Financing a used truck: Lower prices and available capital create a good market for owner-operators with strong credit ratings

user-gravatar Headshot
Updated Oct 18, 2017
To get the best deal possible on a used truck, keep your credit in check, and have some longevity in trucking.To get the best deal possible on a used truck, keep your credit in check, and have some longevity in trucking.

Timetobuy 1 2017 09 08 11 12

The used truck market for owner-operators is looking good: Prices are down thanks to inventory surplus, and credit is cheaper than it has been in recent years.

“For single owner-operators or small-fleet owners, money is very prevalent,” says Matt Manero, owner of Carrollton, Texas-based Commercial Fleet Financing. “Rates are still very low, and there are a lot of players in the space.”

Interest rates are about 1 percent point lower than they were six or seven years ago and 2 to 3 points lower than about a decade ago. Manero says that’s because the cost for finance companies to borrow money has gone down. Also, the competition from lenders entering the market in recent years is keeping rates low.

For drivers with decent credit scores, interest rates on a used truck can fall between 6 and 14 percent. Manero says rates bottomed out in mid-2016, have increased about 1 percentage point since and should remain relatively low for two to three years.

Lenders are more comfortable financing a truck that is less than five years old, but in certain circumstances, loans still will be made for older trucks.

Be prepared to show the lender copies of recent years’ tax returns, which sometimes are requested, as well as the last three months of bank statements, which almost always are required. Also know your credit scores, and ensure that they aren’t based on bad information.

“If you see something on your credit and don’t know what it is, reach out to someone to help you understand,” says Tina Werle, credit manager for Capital Lending.

Manero says the credit score’s “magic number” for getting a low interest rate is 700 or higher. With a score below 640, he says, “you can still get a loan, but you’ll get punished on it. It could put someone in a situation where they can’t be profitable.” For many owner-operators, the “sweet spot” for truck payments is $1,500 and below, he says.

Because a truck purchase is a commercial deal, rates are higher than consumer loans. Even though your credit rating might be unchanged, you’re likely to get a higher rate on your truck loan than what you got on your last car or pickup truck.

Partner Insights
Information to advance your business from industry suppliers
The ALL NEW Rand Tablet
Presented by Rand McNally

Your truck’s intended use also affects the interest rate. Werle says an owner-operator buying a daycab for regional runs will see a better rate than an over-the-road buyer because wear on the truck will be lower, reducing the lender’s risk.

Credit score and length of experience affect maximum loan terms. With newer used trucks, most loans are 36 to 48 months. Werle says owner-operators with good credit could get a 2015 or 2016 truck with a 60-month loan.

For buyers interested in an older truck to avoid post-2007 emissions standards, lenders favor terms as short as 24 months. “At that point, it’s a matter of whether or not the owner-operator can handle that payment when compared to a newer used truck over a longer term,” Manero says.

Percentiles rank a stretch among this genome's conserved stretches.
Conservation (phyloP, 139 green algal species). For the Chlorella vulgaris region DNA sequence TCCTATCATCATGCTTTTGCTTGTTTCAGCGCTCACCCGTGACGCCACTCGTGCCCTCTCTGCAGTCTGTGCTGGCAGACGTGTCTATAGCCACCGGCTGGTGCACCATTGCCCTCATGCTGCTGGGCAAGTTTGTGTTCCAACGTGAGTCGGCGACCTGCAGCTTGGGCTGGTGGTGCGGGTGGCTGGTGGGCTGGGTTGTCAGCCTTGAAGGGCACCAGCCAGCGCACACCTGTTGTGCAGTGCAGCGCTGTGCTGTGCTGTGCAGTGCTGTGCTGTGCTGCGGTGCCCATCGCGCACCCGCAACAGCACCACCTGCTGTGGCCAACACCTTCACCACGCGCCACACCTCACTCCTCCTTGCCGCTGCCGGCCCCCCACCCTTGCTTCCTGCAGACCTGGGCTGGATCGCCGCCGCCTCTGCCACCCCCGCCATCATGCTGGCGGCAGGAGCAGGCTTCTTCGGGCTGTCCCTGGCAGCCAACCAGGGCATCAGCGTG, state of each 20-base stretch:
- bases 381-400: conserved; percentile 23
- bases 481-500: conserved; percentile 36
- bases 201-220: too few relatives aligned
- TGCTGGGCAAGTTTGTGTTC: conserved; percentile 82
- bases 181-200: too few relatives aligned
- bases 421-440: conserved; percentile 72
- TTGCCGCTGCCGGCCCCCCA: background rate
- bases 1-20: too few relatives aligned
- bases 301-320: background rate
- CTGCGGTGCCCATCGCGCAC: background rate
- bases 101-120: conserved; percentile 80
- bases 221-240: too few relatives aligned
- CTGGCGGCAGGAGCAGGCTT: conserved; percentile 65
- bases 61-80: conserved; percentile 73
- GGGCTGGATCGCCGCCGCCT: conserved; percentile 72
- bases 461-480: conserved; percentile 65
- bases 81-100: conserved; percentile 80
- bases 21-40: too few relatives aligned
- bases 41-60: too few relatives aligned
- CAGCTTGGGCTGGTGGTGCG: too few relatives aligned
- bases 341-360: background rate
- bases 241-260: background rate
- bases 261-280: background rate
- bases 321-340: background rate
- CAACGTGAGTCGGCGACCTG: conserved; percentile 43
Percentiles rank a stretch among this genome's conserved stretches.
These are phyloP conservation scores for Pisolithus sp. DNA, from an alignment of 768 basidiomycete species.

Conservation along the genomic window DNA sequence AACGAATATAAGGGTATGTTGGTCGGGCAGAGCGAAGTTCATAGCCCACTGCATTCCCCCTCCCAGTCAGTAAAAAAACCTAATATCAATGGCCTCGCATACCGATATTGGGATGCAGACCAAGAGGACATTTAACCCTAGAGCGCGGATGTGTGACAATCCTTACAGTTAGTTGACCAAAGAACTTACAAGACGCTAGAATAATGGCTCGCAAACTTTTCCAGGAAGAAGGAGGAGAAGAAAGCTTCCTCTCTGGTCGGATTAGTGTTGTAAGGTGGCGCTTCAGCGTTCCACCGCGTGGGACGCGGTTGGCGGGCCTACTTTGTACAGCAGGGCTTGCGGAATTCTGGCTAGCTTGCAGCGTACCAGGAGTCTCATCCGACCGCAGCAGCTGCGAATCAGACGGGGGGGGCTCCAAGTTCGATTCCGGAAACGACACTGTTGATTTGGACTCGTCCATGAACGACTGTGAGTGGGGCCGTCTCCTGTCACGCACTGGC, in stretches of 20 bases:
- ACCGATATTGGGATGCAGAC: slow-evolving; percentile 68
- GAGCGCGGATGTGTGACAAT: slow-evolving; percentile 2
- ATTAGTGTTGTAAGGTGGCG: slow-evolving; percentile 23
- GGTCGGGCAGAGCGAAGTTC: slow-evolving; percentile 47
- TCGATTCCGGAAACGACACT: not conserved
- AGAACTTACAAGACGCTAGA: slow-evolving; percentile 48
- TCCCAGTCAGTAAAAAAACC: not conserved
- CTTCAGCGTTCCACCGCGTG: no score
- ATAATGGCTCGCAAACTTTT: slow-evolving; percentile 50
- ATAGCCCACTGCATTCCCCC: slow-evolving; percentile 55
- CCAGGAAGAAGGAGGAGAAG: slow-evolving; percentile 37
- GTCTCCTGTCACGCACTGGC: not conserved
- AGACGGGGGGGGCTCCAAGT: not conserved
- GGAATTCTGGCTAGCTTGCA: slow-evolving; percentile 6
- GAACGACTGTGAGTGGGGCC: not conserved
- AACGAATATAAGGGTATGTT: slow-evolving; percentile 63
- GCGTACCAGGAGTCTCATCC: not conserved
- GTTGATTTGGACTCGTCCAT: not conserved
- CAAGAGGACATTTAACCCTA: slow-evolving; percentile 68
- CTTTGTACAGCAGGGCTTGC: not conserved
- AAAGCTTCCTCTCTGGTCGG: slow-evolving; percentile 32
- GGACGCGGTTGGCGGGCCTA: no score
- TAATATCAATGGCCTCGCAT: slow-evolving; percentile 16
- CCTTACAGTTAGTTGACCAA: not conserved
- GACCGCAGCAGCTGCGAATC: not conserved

Werle says pre-2007 trucks are “getting long in the tooth and more expensive to finance,” but lenders will finance them for stronger applicants.

John Cosgrove, operations manager for CAG Truck Capital, says his company will consider financing just about anything.

“If a guy wants to buy a pre-emissions truck that’s 10 years old and he has a background as a mechanic, the old truck isn’t as much of a risk to us,” Cosgrove says. “That driver will be able to handle some of the maintenance that others may not, helping ensure the truck can stay on the road longer.”

Many lenders require owner-operators to be in business for two years before financing equipment for them. For first-time buyers, expect a 20 percent down-payment requirement, Werle says.

Loans are available to new owner-operators without any time in business, but usually at shorter terms and higher rates. Werle says repossessions have been “up significantly” for owner-operators over the last 18 months, so lenders are scrutinizing deals more closely.

If you can’t get approved for a loan to buy a particular model, don’t get discouraged. “We want to put owner-operators in a situation so they can buy their dream truck,” Werle says. “We do our best to get them in a truck right away to build equity, and then they can trade that truck in a couple years and upgrade.”

Banks are one option for borrowing but generally are more reluctant because over-the-road trucks aren’t a good risk to take. But if you’ve been working with the same bank for a long time and have a good relationship with a loan officer, it’s worth a try if you have good credit.

Another option is captive lending institutions, which are owned by equipment manufacturers. Because they are in the business of selling trucks, they’re more likely to lend to new owner-operators.

Commercial lending institutions such as CAG Truck Capital and Commercial Fleet Financing are not necessarily affiliated with manufacturers, but certain ones cater to the trucking industry.

Finally, used truck dealers sometimes have lending arms of their own, outside of the manufacturer’s captive finance arm. Capital Lending is part of The Larsen Group, a group of Peterbilt dealerships primarily in the central United States.